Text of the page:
Mobility-on-demand: An empirical study of internet-based ride-hailing adoption factors, travel characteristics and mode substitution effects

Document Type

Journal Article

Publication Date


Subject Area

place - africa, ridership - demand, ridership - behaviour, ridership - mode choice, policy - sustainable, planning - surveys, planning - methods, planning - integration


Mobility-on-demand, Platform mobility, Ride-hailing, Travel behaviour, Mode-substitution, Ghana


Ride-hailing services are shaping travel behaviours and emergent urban mobility patterns. From their initial diffusion centres in North America and Europe, these on-demand mobility services are increasingly becoming available in developing countries. Yet, empirical research from these contexts on the impact of ride-hailing services is lacking. To address this gap, this paper examines the factors driving the adoption of ride-hailing and the associated travel characteristics and mode substitution effects in Ghana, Sub-Saharan Africa. Using data from a large sample survey (N = 1188) of commuters in a multi-variable structural equation model, the paper shows that socio-demographic factors, perceived benefits and ease of use of ride-hailing, perceived safety risks and car-dependent lifestyles influence adoption and use of ride-hailing services. Similar to other contexts, individuals’ reference ride-hailing trips were mainly for ‘special occasion’ purposes (51%), but work and school journeys were also high (41%). Shorter travel times (≤30 min) and single passenger journeys within inner-suburban and outer-suburban localities typify ride-hailing trips. This contrasts with other contexts where ride-hailing is used frequently by urban dwellers and less so by those in the suburbs. Ride-hailing use replaced conventional taxis (51%), public transport (36%), private car (10%) and walking (1%), suggesting mode substitution effects for individuals’ reference trips. Further exploration of a full day’s travel mode choices also revealed that individuals use other available modes of transport in addition to ride-hailing services. However, multi-modal integration is weak, suggesting that ride-hailing tends to be used alone for full door-to-door journeys, instead of complementing other existing modes in serving first/last mile access for example. The implications of the findings for sustainable mobility are discussed.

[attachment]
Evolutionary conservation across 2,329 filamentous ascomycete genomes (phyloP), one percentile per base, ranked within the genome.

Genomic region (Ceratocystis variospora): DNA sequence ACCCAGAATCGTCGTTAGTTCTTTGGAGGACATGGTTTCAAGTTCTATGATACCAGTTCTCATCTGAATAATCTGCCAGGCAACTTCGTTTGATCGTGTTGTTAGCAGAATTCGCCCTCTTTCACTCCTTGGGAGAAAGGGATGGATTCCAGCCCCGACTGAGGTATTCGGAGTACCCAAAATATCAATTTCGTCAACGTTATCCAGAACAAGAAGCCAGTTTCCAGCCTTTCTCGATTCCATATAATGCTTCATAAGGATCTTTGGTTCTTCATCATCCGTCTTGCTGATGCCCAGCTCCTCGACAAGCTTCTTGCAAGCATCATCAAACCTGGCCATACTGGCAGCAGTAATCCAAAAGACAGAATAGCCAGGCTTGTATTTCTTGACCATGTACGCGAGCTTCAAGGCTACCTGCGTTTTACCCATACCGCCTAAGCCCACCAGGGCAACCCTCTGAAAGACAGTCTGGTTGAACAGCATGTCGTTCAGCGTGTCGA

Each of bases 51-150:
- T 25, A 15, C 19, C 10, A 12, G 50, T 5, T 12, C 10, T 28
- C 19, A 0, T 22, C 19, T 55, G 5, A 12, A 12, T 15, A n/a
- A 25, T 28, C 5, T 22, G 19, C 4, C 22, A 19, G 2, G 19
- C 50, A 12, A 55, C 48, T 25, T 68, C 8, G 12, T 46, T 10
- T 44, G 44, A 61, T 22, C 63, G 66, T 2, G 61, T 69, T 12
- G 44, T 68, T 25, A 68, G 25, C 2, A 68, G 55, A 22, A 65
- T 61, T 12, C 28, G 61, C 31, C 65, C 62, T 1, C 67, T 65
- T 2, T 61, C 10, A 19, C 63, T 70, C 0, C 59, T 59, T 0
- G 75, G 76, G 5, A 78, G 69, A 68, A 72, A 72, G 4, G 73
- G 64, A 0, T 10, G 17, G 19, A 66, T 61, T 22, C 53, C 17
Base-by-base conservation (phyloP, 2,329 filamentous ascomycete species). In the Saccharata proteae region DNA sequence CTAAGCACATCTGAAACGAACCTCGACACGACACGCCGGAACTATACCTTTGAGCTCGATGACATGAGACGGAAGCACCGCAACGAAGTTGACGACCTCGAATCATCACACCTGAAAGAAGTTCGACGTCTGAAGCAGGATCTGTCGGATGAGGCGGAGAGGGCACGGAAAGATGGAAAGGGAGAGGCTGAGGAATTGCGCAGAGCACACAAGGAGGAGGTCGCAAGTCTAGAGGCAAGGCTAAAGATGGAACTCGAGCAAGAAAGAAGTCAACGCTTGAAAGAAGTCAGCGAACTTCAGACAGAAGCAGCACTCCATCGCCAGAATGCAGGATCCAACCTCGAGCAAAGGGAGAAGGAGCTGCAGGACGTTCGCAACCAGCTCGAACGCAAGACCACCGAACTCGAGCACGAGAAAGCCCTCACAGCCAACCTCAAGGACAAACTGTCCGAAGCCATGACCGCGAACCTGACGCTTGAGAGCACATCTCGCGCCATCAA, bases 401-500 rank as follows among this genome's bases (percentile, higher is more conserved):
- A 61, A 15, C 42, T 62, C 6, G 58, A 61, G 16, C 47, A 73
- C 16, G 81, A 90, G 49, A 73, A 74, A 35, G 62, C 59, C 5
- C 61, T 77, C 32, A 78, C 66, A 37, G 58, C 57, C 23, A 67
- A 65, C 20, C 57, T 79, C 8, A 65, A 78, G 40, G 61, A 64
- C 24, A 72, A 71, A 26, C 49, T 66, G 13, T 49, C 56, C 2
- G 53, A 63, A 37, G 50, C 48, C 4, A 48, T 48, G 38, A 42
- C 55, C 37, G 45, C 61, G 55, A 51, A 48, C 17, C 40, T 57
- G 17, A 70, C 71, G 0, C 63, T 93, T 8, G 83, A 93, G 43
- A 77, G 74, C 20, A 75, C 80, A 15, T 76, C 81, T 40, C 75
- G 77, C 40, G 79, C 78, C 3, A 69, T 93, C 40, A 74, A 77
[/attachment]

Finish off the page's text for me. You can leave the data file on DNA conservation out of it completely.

Permission to publish the abstract has been given by Elsevier, copyright remains with them.


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